How did a Galvani make a dead frog jump? And how did that lead to the battery? And, hey, didn’t Volta invent the first battery? Well, I’ll tell you and along the way I will talk about professional misconduct, a surprising accident, the inspiration for Frankenstein and the building block of life.
Table Of Contents
Why Galvani was Playing with Electricity
Sometime in 1790 or 1791 an Italian professor of anatomy named Luigi Galvani was playing with electricity machines and hoping to find something interesting to publish.
See, Galvani was a member of the Academy of Sciences of the Institute of Bologna and he needed to submit a research paper every year. For the previous four years he had published work on the hearing of various animals.
However, that year his work was “poached” from a rival so Galvani needed a new topic – and quickly.
Galvani thus turned to the “newish” field of electricity and got several assistants to help him.
He had static electricity machines that you could spin to produce large static charges and jars called Leyden jars that could store the charge and give it in a terrifying jolt when you connected them in a circuit.
One day, unrelated to his electricity experiments, he happened to put a dissected headless frog on the table while his assistants were running these electrical experiments.
He never said why he why he was cutting up frogs in the first place.
A popular myth is that he was making frog soup for his sick wife. However, it seems much more likely that he was dissecting the frog for an anatomy lecture (he was an anatomy professor!)
Galvani and the Shocked Dead Frog
Anyway, a frog was on a table near an electric machine.
This is how Galvani described what happened next, “I had dissected and prepared a frog and I had put it on a table where there was an electric machine.
As soon as one of my aides, by accident, touched the internal nerves of the frog with a scalpel, at once he saw all the muscles go into violent convulsions.”
Galvani was deeply surprised by the frog “jumping” and did a series of bizarre and macabre experiments, like frogs in a jar and frogs in a circle to determine what would make the frog dance.
He also moved on to other animals and found that all animals would display this behavior to some extent.
Galvani (or honestly his assistant) accidentally discovered two things with this.
First, they found that frog legs are an extremely sensitive “machine” for detecting electricity – superior by a factor of five thousand to anything non-biological available at the time.
Secondly, and more importantly, Galvani created the study of how electricity works in living systems. He found that muscles contract with electricity and nerves send messages with electricity.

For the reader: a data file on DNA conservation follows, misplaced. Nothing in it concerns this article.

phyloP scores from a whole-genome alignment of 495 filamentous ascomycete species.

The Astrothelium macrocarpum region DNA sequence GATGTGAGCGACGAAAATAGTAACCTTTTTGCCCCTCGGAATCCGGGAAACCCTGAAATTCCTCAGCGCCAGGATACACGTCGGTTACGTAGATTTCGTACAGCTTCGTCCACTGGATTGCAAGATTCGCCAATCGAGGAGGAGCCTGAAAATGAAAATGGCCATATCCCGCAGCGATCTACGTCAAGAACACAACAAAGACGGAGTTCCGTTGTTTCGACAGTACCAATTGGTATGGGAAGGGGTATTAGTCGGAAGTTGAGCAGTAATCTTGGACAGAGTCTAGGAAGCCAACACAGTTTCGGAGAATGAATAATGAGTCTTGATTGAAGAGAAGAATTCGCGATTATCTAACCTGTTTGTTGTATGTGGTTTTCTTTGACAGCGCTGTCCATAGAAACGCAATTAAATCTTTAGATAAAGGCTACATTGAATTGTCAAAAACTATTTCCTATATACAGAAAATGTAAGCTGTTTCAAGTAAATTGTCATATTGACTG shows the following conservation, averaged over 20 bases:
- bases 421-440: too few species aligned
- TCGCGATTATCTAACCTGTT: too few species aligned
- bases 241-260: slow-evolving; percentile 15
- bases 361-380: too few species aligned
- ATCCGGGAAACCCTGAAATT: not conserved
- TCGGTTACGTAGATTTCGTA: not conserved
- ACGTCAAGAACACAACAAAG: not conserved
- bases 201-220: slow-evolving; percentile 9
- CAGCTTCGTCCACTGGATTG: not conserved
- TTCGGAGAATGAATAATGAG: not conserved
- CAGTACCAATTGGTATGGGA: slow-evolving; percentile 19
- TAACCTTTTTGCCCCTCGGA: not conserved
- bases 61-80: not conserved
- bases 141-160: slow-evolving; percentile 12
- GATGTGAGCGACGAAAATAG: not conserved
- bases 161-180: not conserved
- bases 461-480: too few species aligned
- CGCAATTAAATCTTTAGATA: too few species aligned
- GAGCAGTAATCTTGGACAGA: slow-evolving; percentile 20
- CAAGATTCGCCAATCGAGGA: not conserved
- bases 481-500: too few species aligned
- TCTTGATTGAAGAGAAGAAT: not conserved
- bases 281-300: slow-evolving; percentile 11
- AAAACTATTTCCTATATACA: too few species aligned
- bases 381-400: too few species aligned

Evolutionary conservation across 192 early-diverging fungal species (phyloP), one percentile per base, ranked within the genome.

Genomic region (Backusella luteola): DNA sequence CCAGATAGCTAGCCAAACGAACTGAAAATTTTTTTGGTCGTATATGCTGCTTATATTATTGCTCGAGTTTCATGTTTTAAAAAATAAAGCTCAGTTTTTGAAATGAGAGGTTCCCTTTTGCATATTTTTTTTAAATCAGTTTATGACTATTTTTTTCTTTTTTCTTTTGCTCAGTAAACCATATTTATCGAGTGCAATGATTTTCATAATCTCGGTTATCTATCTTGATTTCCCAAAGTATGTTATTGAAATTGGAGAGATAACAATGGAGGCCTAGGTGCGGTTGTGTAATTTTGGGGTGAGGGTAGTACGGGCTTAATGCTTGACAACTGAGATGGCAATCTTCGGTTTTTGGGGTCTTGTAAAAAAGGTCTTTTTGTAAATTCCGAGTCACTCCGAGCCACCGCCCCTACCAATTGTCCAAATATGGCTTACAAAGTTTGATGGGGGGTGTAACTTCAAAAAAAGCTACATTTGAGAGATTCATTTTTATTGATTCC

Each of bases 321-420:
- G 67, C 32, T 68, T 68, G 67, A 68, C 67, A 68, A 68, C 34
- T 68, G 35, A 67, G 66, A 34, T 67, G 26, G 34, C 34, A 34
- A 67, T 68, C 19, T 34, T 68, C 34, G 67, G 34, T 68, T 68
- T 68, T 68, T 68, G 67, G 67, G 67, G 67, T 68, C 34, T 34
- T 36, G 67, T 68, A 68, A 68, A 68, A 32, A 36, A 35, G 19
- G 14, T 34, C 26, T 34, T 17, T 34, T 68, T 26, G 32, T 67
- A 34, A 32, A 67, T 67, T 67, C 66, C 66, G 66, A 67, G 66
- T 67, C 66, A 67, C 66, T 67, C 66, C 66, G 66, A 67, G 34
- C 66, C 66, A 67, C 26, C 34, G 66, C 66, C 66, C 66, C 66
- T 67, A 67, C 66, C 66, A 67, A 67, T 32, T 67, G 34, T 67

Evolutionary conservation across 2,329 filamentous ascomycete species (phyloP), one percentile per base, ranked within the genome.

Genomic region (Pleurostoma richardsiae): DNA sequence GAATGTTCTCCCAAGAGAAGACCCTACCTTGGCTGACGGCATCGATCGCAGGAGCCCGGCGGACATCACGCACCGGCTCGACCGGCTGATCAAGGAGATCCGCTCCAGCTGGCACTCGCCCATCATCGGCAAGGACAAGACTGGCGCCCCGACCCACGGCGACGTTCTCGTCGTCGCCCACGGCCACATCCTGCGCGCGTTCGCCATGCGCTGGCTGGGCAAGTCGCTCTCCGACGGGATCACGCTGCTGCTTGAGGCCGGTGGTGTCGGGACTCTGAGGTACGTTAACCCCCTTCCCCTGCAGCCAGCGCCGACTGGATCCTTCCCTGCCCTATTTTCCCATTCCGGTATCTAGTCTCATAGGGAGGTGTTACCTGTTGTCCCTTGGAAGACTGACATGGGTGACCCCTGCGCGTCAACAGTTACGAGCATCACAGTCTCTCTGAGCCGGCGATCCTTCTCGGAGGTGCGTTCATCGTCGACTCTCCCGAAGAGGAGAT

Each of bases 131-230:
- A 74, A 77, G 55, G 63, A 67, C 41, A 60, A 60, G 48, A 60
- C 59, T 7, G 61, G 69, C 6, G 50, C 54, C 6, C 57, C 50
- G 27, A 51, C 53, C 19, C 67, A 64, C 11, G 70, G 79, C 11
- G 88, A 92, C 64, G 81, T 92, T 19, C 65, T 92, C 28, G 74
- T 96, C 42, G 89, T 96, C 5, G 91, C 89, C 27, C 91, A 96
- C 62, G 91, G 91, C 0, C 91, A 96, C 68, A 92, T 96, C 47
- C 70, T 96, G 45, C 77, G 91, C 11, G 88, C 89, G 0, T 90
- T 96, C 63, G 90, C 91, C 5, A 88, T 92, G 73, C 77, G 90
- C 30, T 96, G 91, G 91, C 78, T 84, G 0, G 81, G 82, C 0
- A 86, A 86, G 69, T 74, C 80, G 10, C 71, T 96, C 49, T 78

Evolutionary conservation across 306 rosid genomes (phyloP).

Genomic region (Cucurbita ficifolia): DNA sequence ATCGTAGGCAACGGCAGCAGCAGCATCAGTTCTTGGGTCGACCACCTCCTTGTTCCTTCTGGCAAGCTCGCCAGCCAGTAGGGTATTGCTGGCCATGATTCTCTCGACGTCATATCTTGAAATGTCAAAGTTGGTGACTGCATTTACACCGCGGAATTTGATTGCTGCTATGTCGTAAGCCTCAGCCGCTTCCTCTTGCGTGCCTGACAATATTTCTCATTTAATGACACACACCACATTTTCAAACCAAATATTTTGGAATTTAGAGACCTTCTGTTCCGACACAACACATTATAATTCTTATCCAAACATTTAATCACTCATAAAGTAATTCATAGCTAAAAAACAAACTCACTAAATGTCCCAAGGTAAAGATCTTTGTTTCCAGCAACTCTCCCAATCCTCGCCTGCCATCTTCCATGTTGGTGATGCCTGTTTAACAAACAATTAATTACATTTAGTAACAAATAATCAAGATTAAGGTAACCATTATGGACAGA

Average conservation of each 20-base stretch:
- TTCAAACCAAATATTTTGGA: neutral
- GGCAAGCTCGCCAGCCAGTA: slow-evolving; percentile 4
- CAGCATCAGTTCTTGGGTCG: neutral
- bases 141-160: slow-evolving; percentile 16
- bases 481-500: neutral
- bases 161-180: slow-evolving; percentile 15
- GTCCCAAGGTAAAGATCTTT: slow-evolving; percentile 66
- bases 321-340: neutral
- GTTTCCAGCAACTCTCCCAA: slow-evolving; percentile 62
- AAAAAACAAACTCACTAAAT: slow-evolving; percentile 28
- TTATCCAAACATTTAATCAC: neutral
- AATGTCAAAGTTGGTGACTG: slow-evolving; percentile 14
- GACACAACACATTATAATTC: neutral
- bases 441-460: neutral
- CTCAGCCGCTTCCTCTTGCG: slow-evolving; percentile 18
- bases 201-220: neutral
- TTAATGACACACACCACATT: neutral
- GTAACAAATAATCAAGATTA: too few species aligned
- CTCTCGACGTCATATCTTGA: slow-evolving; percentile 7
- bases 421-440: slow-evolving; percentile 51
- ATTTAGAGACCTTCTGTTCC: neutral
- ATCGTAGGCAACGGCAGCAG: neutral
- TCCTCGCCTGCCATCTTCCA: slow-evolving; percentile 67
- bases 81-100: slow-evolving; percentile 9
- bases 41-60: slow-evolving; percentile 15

In truth, electricity is the building block of living systems. We think with electricity, we hear and see and smell with electricity, our hearts pump with electricity, and our muscles move with electricity.
This is not just true for frogs, ALL animals’ living functions are electrically based.
Galvani called it “animal electricity” and felt that all living beings had it inside them, especially in the nerves and muscles.
Now it took a further 150 years to really understand the complex beauty of the organic system but Galvani started us on that path!
Galvani and Atmospheric Electricity
Galvani then decided to move his frog experiments outside to see if thunderclouds could make the frog jump as well as static electricity would.
This was 38 years after Benjamin Franklin flew his kite in a storm so he was not surprised to find that the frog jumped theatrically in thunderstorms.
However, something else happened that was truly unexpected, sometimes the frog legs would jump on clear days with no static electricity involved AT ALL.
What was going on? At first, Galvani wondered if the frog collected atmospheric electricity from past storms.
However, Galvani was a very careful scientist and realized it had nothing to do with the weather it had to do with the outdoor gate! See, he had iron railings surrounding the garden that he hooked his frogs on.
He also used copper hooks to transport the frogs.
It was this combination, the iron and the copper that caused the frog to convulse.
When he took the frog inside he could make a frog dance with just a piece of copper and iron! Crazy huh?
This is a major find, putting both copper and iron into a frog’s body produces electricity – with no rubbing globes or thunderstorms in sight.
Galvani decided that the frog produced electricity because it had been alive in the past – he thought he was reanimating the frog ala Frankenstein (whose author was inspired by Galvani’s research by the way)!
Galvani published his work in 1791 and it became an international sensation, especially among anatomists.
Suddenly, there was a new way of examining how muscles move and nerves communicate. Galvani’s theory of “animal electricity” created a link between electricity and what makes things alive.
Galvani made the spark of life literal.
Galvani and the First Battery
Galvani didn’t know it, but he had also inadvertently invented the first battery – the acid of the frog’s leg reacted with the copper to add electrons and reacted with the iron to remove electrons.
The electrons then flowed through the frog’s leg from the copper to the iron making the frog leg jump. In terms of physics, it was a completely useless battery as it discharged inside itself.
This is why most people do not consider Galvani’s “invention” a battery.
However, there was a man named Alessandra Volta who was supposed to be Italy’s leader in electricity who became obsessed with jealousy over Galvani’s fame.
Volta started a war with Galvani, which led to him building the first non-biological battery.
This is the battery that changed the world, which is why electromotive power is measured in Volts.